Yesterday’s Saturday delivery was #19; we have only one more Saturday to go. What a cold and rainy day! We’ll finish up with the Tuesday and Thursday deliveries on the 16 and 18th! Thanks to the CSA member in Arlington who brought me a jar of pickled jalapenos—I am very grateful for her thoughtfulness.
All members should remember that we’re working on a cookbook featuring items from this year’s garden. Peppers, especially jalapenos, will play a prominent role! (Think top ten ways to use a jalapeno.) We’ll be sending out more info in email and also asking for recipes—everyone who contributes will get credit.
While the CSA is winding down, work on the farm continues—it’s simply different, with the seasons but the work doesn’t stop. This year’s frost date should be around October 10 but last year we didn’t have frost until Halloween, and I’m betting that will be the case for this year, too.
The herbs and winter greens are loving the cooler weather, and since we avoided frost last night, will be around for a bit more.
We’re picking all the peppers and are also harvesting pecans, hickory nuts and black walnuts. Walnuts will be laid out to dry before being taken to the Farm Co-op in Culpeper which there is a processor (cracking black walnuts by hand requires a heavy mallet!) It’s always a race with the squirrels to get this done, and it’s another hand-consuming task.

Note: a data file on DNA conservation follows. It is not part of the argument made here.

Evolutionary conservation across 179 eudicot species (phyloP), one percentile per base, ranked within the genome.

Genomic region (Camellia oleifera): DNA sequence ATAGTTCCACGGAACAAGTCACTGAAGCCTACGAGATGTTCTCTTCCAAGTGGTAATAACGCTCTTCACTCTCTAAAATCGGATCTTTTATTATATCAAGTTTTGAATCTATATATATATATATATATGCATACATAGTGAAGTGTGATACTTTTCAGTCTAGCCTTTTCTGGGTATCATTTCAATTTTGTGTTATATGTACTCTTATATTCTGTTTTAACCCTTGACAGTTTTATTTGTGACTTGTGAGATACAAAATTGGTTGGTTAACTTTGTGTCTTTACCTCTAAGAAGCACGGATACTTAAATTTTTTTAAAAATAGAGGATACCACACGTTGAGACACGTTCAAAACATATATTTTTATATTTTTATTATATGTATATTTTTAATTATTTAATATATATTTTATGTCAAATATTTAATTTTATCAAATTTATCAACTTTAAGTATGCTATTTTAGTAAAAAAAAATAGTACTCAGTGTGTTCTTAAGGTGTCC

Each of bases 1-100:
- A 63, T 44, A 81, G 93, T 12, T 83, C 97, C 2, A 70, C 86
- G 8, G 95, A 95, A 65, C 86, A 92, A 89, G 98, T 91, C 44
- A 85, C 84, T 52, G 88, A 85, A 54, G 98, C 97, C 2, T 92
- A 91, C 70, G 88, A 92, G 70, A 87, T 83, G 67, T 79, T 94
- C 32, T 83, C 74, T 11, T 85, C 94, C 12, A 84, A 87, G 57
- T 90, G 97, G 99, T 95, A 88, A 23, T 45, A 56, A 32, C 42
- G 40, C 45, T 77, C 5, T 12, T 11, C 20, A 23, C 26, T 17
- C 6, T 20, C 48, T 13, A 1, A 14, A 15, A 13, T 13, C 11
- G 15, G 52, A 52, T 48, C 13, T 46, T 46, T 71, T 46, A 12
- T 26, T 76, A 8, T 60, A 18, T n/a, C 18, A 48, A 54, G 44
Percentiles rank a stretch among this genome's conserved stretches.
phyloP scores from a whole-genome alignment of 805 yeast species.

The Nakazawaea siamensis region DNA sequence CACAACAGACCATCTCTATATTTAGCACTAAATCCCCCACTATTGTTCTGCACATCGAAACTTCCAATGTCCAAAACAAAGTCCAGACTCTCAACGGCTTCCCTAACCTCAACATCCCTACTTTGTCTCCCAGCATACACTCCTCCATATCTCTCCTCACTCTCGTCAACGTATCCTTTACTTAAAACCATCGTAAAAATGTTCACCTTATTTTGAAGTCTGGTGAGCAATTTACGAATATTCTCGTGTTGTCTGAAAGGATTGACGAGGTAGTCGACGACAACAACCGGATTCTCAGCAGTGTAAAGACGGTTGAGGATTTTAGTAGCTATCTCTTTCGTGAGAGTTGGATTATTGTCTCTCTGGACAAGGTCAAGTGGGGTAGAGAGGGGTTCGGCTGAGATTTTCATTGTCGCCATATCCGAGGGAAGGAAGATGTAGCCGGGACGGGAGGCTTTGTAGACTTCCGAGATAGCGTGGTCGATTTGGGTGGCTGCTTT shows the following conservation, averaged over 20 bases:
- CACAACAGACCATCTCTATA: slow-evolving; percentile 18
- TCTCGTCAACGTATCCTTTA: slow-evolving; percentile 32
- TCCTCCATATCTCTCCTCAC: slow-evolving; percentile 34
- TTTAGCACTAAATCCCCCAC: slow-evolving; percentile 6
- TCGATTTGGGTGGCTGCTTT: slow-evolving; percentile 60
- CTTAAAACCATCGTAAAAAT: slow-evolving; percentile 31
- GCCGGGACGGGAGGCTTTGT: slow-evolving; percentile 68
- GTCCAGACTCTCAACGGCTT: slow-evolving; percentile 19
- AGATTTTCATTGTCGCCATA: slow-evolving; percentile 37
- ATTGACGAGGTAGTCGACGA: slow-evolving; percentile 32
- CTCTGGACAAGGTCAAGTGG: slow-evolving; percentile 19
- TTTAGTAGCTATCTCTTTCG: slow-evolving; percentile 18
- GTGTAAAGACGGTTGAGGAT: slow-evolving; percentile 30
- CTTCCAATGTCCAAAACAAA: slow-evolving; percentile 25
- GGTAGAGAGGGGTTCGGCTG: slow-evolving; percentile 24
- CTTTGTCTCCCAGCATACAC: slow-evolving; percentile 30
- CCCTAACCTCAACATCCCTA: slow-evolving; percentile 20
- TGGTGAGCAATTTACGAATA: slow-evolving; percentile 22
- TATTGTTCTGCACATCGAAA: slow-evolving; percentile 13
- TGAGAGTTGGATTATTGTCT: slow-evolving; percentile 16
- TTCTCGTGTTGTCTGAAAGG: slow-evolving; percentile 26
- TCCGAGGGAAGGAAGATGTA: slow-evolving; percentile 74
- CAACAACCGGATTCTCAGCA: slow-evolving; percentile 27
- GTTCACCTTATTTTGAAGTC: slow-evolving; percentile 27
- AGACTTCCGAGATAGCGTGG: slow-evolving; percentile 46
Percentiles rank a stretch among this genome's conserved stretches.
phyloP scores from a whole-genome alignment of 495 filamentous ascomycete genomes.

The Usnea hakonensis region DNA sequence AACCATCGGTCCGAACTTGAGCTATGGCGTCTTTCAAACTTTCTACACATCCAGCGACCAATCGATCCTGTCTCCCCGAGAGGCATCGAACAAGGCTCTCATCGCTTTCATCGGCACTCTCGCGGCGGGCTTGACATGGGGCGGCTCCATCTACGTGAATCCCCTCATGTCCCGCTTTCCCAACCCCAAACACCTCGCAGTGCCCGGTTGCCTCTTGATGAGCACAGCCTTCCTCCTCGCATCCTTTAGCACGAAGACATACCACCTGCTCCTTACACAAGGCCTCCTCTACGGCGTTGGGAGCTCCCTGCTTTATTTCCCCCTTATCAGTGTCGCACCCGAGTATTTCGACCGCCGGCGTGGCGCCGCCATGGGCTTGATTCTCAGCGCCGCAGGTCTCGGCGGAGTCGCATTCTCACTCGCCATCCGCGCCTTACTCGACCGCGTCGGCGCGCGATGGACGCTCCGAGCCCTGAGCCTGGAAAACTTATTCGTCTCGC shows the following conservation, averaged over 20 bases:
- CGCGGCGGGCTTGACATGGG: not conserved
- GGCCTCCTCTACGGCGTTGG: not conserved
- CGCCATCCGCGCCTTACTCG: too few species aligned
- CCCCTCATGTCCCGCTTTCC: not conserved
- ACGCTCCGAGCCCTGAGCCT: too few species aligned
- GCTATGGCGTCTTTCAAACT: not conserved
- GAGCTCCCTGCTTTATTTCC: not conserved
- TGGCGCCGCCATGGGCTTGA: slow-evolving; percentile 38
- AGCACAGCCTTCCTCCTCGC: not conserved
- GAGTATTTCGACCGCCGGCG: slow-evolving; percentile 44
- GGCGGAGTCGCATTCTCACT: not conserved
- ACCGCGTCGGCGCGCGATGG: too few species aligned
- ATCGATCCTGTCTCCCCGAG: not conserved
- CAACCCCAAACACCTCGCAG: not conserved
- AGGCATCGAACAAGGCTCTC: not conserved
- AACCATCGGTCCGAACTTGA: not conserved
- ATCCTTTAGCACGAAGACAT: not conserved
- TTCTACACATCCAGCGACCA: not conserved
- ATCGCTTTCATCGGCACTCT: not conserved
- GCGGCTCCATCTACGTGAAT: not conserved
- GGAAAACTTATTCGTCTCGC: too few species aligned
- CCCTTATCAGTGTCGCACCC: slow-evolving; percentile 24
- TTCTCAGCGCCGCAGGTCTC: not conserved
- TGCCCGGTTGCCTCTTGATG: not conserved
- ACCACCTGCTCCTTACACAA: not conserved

We still have some French Haricot Verts on the vines but getting them picked! Everyone who works here has said, “These beans are too small; they’re not ready!” But this small French bean has been ready. The Tavera Green plants are loaded but since the beans are are so petite, the farm team finds picking them challenging. I certainly have worked on these as we are getting about 4 gallons of beans per row. But because we’re a bit behind on picking them, I have to cull with care.
The sunset yesterday was a deep glowing red; as the sun faded behind the silhouette of trees, one could feel the onset of winter. And winter preparation tasks abound: filling the chicken house with straw bedding, enough to create a winter pack – about a foot deep of straw that will get packed down; taking the weeds piled in the compost bin to be burned—we’ll till the ash into the soil for potash; winterizing the equipment and doing one more mowing after all the nuts have been picked. There will be one more tilling of the soil, preparing the beds for next year. It’s also time to plant cover crops.
Farms are labor intensive and seasonal tasks must be done regardless of weather. It gets cold and rainy but the chickens still have to be fed and watered.
We’re thinking about next year and making plans—more to come.